Fans at Capital One Arena for the Capitals vs. Bruins game on May 15, 2021 Credit: Kelyn Soong

Craig Anderson turns 40 on May 21 and is playing on his fifth NHL team in 18 seasons; this year, he spent the majority of the Washington Capitals regular season on the newly introduced taxi squad, making an appearance in only four games. His role on the team has been clear: Anderson only gets called upon if the other Capitals goaltenders are unavailable or if he’s needed in a backup role.

On Saturday, Anderson had his most significant assignment as a Capitals player. With Game 1 of the first round of the Stanley Cup Playoffs between the Capitals and Boston Bruins tied at 1-1, Anderson entered his first playoff game in four years to replace starting goaltender Vítek Vaněček, who exited the game with a lower body injury in the first period. Vaněček would not return to the game, and the Capitals, playing in front of a pandemic-limited capacity crowd of 5,333 fans at Capital One Arena, would need to rely on a veteran goalie who only played a total of 168 minutes and 44 seconds this season.

Anderson stepped up in a big way, saving 21 of 22 shots, and the Capitals beat the Bruins, 3-2, in overtime.

“You can say I’m well rested for not playing too much,” he said with a smile after the game. “I think it’s one of those things coming into the year, I knew the situation, I knew the role I was asked to do. I think when opportunity knocks, you make the most of the opportunity.”

The Caps are on their third goalie of the season with rookie Vaněček and Ilya Samsonov receiving the majority of the minutes. Washington signed Henrik Lundqvist to a one-year deal during the offseason, but the 39-year-old put his career on pause after open-heart surgery. Pheonix Copley is the team’s emergency goalie.

Samsonov and center Evgeny Kuznetsov have been on the NHL’s COVID-19 protocol list since May 4 and did not dress to play in Saturday’s game. Both players practiced for the first time in nearly two weeks at the team’s Arlington facility yesterday and are off the COVID-19 list. The Washington Post reported that one of the players had tested positive while the other was deemed a close contact. Capitals coach Peter Laviolette told reporters that Kuznetsov would be unavailable to play for a “few more days” and did not give a direct answer when asked if Samsonov will be an option in tonight’s Game 2 at Capital One Arena. He also did not have an update on Vaněček’s status, except to say that he remains day-to-day.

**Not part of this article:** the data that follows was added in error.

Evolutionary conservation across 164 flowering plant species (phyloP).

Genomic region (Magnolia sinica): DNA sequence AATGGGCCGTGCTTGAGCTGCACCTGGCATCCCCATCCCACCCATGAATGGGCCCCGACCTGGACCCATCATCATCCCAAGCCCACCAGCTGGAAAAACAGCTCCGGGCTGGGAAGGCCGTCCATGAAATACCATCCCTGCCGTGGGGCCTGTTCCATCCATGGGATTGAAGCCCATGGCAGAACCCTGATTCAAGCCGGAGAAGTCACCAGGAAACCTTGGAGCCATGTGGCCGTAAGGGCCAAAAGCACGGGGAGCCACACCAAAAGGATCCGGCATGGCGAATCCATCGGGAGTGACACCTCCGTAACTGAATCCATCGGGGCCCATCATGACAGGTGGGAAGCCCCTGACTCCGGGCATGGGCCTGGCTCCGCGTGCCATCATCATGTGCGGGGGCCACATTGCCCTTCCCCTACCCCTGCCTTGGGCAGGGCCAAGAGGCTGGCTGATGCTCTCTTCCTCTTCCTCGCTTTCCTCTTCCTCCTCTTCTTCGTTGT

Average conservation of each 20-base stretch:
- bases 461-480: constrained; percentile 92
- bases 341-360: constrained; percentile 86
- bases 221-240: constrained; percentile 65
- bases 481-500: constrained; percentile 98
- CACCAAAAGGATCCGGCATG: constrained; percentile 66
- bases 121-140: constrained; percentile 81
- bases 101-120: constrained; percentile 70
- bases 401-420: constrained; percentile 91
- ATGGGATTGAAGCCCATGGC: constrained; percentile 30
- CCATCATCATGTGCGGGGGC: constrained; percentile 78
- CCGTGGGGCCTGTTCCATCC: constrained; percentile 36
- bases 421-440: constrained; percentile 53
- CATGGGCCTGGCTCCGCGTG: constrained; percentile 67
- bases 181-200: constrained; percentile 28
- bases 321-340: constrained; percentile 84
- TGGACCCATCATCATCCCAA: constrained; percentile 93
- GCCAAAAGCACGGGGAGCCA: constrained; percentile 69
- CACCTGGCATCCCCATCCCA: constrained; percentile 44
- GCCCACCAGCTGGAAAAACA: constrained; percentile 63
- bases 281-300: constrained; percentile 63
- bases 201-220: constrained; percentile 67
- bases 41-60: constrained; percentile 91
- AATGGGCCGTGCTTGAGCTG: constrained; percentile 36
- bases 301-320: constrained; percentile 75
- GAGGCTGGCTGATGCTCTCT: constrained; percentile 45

But on Saturday, Laviolette expressed his trust and confidence in Anderson.

“It was great to see Andy to come off the bench and play the way he did in a big game like this,” he said. “I don’t think anybody expected anything different; I don’t think we were wondering. Everybody was pretty confident just based on his career. The amount of starts that he’s had in his career, his numbers have been good his entire life in the National Hockey League and he came off the bench and did what he always does.”

It had been 752 days since the Capitals played a playoff game in front of their home fans. Capital One Arena is still limited to 25 percent capacity, with full capacity allowed starting June 11, but the thousands of red-clad fans waving their 2021 Stanley Cup Playoffs giveaway towels brought life into the arena.

The fans got to see the nationally villainized, but locally celebrated Tom Wilson score the first goal of the playoffs just 6:22 into the first period, cheered and waved their towels as Brenden Dillon put the Caps back on top in the second period, and jumped out of their seats in joy as Nic Dowd scored the game-winner in overtime.

Afterward, Dowd, Anderson, and Dillon received the three stars of the game, with the loudest cheers saved for Anderson. Alex Ovechkin told reporters after the game that the veteran goaltender was “outstanding” and gave the team “a chance to win.”

“I think the biggest thing is that he just was so calm and poised in what he did and he played so well,” Dowd said of Anderson. “It’s got to be challenging for any player to come off the bench like that and be forced into that situation, also being cold, there’s a lot of things that go into it. But I think our team has shown that we’ve done that all year, and we’ve been able to be successful, and I think guys have learned how to do it.”